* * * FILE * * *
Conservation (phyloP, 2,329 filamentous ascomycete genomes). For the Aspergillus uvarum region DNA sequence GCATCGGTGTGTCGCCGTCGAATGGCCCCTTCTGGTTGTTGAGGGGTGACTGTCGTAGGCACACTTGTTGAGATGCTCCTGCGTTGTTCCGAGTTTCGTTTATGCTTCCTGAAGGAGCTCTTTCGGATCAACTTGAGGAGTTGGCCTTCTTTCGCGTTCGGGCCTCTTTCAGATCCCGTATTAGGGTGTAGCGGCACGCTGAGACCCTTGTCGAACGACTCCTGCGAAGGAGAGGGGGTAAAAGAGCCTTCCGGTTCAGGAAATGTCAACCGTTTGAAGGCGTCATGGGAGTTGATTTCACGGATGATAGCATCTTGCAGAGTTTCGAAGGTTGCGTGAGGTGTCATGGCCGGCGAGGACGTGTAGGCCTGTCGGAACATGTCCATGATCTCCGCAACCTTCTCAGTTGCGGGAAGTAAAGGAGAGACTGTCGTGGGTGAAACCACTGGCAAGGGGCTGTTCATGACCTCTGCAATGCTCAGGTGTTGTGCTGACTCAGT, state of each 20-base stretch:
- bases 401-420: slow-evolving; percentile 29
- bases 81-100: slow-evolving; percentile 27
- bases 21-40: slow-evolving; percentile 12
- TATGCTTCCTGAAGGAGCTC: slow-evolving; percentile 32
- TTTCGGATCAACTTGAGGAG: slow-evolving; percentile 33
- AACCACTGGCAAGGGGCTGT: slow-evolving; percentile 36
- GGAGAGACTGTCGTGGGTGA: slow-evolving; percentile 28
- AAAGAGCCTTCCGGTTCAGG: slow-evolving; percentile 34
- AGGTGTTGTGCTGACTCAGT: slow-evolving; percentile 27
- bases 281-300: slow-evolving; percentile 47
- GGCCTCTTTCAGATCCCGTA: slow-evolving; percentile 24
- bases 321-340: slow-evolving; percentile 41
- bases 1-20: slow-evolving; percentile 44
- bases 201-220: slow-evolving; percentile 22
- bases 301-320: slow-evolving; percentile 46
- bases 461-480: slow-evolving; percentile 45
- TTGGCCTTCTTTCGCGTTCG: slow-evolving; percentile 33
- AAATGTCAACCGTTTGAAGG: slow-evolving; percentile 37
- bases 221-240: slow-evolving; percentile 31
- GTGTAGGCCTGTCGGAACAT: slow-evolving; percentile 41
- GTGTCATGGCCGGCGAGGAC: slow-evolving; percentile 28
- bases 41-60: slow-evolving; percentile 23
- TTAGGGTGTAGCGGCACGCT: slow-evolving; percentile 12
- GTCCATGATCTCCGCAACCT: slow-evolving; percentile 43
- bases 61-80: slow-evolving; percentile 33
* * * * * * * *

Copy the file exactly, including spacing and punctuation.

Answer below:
Conservation (phyloP, 2,329 filamentous ascomycete genomes). For the Aspergillus uvarum region DNA sequence GCATCGGTGTGTCGCCGTCGAATGGCCCCTTCTGGTTGTTGAGGGGTGACTGTCGTAGGCACACTTGTTGAGATGCTCCTGCGTTGTTCCGAGTTTCGTTTATGCTTCCTGAAGGAGCTCTTTCGGATCAACTTGAGGAGTTGGCCTTCTTTCGCGTTCGGGCCTCTTTCAGATCCCGTATTAGGGTGTAGCGGCACGCTGAGACCCTTGTCGAACGACTCCTGCGAAGGAGAGGGGGTAAAAGAGCCTTCCGGTTCAGGAAATGTCAACCGTTTGAAGGCGTCATGGGAGTTGATTTCACGGATGATAGCATCTTGCAGAGTTTCGAAGGTTGCGTGAGGTGTCATGGCCGGCGAGGACGTGTAGGCCTGTCGGAACATGTCCATGATCTCCGCAACCTTCTCAGTTGCGGGAAGTAAAGGAGAGACTGTCGTGGGTGAAACCACTGGCAAGGGGCTGTTCATGACCTCTGCAATGCTCAGGTGTTGTGCTGACTCAGT, state of each 20-base stretch:
- bases 401-420: slow-evolving; percentile 29
- bases 81-100: slow-evolving; percentile 27
- bases 21-40: slow-evolving; percentile 12
- TATGCTTCCTGAAGGAGCTC: slow-evolving; percentile 32
- TTTCGGATCAACTTGAGGAG: slow-evolving; percentile 33
- AACCACTGGCAAGGGGCTGT: slow-evolving; percentile 36
- GGAGAGACTGTCGTGGGTGA: slow-evolving; percentile 28
- AAAGAGCCTTCCGGTTCAGG: slow-evolving; percentile 34
- AGGTGTTGTGCTGACTCAGT: slow-evolving; percentile 27
- bases 281-300: slow-evolving; percentile 47
- GGCCTCTTTCAGATCCCGTA: slow-evolving; percentile 24
- bases 321-340: slow-evolving; percentile 41
- bases 1-20: slow-evolving; percentile 44
- bases 201-220: slow-evolving; percentile 22
- bases 301-320: slow-evolving; percentile 46
- bases 461-480: slow-evolving; percentile 45
- TTGGCCTTCTTTCGCGTTCG: slow-evolving; percentile 33
- AAATGTCAACCGTTTGAAGG: slow-evolving; percentile 37
- bases 221-240: slow-evolving; percentile 31
- GTGTAGGCCTGTCGGAACAT: slow-evolving; percentile 41
- GTGTCATGGCCGGCGAGGAC: slow-evolving; percentile 28
- bases 41-60: slow-evolving; percentile 23
- TTAGGGTGTAGCGGCACGCT: slow-evolving; percentile 12
- GTCCATGATCTCCGCAACCT: slow-evolving; percentile 43
- bases 61-80: slow-evolving; percentile 33